Modifying the Interface Edge to Control the Electrical Transport Properties of Nanocontacts to Nanowires
- Publisher: American Chemical Society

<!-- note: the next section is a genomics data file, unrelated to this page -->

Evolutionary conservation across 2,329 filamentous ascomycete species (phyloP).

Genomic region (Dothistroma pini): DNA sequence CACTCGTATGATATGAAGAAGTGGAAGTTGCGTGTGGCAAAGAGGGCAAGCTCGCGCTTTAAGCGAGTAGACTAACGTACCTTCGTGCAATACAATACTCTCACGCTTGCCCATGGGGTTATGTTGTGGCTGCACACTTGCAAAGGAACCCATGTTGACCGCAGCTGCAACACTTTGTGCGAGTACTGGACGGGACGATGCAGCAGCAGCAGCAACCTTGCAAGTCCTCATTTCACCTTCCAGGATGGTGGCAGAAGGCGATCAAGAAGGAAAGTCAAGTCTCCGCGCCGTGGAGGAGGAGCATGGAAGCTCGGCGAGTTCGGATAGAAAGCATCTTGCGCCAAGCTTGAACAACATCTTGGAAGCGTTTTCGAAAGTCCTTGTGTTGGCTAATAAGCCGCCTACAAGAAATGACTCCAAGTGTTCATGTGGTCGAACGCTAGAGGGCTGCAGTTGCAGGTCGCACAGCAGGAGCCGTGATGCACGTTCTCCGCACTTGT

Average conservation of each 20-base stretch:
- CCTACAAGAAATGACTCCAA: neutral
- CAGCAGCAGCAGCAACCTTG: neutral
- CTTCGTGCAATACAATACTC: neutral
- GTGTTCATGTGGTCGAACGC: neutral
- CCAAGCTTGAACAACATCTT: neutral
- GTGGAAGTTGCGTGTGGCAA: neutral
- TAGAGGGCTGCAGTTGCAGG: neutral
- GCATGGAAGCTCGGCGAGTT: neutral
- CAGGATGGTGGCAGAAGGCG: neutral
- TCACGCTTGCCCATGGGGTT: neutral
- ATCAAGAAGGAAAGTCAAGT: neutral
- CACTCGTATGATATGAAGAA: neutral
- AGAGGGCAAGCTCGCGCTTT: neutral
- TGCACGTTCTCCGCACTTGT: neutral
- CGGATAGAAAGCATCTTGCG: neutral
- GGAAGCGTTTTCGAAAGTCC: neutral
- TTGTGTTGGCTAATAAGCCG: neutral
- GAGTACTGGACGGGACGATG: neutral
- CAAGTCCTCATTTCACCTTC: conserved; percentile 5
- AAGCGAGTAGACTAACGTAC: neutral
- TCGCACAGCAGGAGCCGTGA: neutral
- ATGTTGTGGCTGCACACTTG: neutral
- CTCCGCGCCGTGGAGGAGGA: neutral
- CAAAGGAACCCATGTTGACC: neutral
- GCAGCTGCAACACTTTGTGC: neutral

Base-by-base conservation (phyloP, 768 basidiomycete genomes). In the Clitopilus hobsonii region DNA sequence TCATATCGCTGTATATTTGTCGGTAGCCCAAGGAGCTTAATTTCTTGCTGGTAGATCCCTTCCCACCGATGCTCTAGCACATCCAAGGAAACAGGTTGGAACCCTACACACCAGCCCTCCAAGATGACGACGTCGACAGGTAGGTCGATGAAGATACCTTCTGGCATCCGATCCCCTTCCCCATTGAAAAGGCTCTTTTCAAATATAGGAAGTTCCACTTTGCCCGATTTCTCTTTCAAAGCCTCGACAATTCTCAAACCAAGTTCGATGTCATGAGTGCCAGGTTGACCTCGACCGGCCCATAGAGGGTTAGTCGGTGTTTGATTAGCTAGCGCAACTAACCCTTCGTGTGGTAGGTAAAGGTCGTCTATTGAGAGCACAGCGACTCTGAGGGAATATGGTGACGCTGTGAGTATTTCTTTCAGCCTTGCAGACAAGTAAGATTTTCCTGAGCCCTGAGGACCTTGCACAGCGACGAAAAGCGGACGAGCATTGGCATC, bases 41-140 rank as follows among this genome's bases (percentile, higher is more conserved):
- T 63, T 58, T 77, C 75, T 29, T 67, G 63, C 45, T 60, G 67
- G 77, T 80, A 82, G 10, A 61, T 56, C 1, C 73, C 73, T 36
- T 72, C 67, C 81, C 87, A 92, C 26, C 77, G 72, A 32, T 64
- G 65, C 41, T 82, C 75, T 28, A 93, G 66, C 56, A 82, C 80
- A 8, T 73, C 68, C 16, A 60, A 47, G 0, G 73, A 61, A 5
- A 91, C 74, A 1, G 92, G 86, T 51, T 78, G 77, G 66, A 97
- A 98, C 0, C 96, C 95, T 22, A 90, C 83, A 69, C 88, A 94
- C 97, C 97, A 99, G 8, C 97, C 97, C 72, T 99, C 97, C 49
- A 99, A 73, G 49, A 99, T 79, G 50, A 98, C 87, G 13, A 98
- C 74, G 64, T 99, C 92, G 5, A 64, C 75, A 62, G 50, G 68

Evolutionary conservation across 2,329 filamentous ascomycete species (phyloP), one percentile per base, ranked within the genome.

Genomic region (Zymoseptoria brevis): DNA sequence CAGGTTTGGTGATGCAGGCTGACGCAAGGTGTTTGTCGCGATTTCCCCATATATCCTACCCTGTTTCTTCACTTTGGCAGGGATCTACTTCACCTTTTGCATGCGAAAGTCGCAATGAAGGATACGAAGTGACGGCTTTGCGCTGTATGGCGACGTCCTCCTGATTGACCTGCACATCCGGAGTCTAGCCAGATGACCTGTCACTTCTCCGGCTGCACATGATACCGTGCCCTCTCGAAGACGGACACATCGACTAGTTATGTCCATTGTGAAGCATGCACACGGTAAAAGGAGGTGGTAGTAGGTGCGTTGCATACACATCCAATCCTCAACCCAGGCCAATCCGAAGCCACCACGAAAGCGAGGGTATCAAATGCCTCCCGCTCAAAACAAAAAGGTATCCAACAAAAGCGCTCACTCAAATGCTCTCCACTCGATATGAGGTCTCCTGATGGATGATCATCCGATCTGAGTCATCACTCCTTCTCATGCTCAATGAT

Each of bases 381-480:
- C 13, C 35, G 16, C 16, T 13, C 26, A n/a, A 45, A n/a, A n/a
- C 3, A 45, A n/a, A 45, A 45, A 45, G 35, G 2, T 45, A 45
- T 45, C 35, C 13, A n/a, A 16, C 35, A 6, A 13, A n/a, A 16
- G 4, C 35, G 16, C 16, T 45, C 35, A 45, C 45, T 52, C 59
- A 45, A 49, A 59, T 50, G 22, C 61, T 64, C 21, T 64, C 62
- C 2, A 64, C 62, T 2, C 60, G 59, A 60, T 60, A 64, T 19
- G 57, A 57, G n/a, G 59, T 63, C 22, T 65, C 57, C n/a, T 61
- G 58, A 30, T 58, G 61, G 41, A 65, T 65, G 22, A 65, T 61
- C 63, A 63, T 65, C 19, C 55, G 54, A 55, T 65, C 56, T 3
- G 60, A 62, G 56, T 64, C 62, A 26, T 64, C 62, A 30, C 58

Selecting the electrical properties of nanomaterials is essential if their potential as manufacturable devices is to be reached. Here, we show that the addition or removal of native semiconductor material at the edge of a nanocontact can be used to determine the electrical transport properties of metal–nanowire interfaces. While the transport properties of as-grown Au nanocatalyst contacts to semiconductor nanowires are well-studied, there are few techniques that have been explored to modify the electrical behavior. In this work, we use an iterative analytical process that directly correlates multiprobe transport measurements with subsequent aberration-corrected scanning transmission electron microscopy to study the effects of chemical processes that create structural changes at the contact interface edge. A strong metal–support interaction that encapsulates the Au nanocontacts over time, adding ZnO material to the edge region, gives rise to ohmic transport behavior due to the enhanced quantum-mechanical tunneling path. Removal of the extraneous material at the Au–nanowire interface eliminates the edge-tunneling path, producing a range of transport behavior that is dependent on the final interface quality. These results demonstrate chemically driven processes that can be factored into nanowire-device design to select the final properties.